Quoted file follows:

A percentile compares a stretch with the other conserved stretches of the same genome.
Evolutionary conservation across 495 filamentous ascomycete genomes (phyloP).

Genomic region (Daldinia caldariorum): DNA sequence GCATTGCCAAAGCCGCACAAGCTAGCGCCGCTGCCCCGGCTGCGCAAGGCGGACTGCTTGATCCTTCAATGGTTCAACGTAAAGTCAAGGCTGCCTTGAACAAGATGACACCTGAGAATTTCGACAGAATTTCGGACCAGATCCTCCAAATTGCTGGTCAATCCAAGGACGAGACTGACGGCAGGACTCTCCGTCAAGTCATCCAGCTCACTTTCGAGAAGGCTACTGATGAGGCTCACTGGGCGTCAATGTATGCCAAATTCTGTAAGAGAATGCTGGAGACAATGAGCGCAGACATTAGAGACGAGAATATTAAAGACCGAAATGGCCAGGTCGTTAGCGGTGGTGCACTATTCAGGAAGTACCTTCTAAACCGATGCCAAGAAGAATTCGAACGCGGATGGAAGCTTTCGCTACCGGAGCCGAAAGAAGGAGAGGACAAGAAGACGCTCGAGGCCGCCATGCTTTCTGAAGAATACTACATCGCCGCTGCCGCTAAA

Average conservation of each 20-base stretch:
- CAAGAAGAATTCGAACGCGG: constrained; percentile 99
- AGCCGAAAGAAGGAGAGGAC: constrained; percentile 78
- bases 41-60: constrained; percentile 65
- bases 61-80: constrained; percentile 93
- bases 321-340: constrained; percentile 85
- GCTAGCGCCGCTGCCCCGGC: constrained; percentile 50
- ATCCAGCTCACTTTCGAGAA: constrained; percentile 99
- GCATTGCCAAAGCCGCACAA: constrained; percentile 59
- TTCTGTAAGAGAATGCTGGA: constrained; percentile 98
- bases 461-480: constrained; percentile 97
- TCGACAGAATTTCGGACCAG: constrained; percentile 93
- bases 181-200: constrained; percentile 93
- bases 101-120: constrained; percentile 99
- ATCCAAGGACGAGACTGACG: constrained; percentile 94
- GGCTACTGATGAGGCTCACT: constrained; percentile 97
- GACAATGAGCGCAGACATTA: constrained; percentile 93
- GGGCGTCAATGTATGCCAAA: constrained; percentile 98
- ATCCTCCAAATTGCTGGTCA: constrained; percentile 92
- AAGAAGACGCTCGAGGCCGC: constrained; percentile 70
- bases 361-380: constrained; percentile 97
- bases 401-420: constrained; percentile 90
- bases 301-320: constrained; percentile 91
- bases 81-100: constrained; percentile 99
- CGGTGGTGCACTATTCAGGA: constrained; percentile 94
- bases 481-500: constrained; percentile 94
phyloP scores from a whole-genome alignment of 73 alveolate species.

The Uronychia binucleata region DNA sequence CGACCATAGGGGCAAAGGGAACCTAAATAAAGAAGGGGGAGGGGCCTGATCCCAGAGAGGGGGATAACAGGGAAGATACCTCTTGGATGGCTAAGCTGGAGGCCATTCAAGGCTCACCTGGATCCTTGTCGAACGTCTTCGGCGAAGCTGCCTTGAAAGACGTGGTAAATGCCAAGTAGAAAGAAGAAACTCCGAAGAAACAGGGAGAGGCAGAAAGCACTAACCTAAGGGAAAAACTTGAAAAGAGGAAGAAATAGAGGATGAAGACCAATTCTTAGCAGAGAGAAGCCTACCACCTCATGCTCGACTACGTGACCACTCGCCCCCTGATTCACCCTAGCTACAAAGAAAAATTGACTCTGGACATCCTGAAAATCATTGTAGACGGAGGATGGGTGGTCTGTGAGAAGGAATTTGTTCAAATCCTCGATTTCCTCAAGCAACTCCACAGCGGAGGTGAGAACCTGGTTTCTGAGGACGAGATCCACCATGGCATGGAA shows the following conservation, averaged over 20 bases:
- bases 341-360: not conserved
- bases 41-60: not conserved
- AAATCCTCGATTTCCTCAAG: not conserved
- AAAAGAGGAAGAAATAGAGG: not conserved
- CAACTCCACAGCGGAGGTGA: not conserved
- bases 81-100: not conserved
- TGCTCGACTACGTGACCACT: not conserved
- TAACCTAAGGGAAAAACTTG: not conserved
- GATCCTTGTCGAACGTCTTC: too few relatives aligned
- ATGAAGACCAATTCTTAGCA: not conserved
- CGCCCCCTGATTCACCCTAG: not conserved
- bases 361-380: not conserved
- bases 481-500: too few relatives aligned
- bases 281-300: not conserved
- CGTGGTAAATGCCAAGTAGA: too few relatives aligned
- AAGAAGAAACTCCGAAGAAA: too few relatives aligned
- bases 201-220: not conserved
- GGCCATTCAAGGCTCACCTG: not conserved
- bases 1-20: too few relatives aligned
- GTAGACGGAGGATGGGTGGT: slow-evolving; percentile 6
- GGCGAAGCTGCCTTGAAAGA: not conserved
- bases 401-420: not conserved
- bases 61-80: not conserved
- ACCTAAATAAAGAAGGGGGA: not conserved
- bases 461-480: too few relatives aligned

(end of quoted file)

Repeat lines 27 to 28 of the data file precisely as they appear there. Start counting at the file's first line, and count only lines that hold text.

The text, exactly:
- bases 81-100: constrained; percentile 99
- CGGTGGTGCACTATTCAGGA: constrained; percentile 94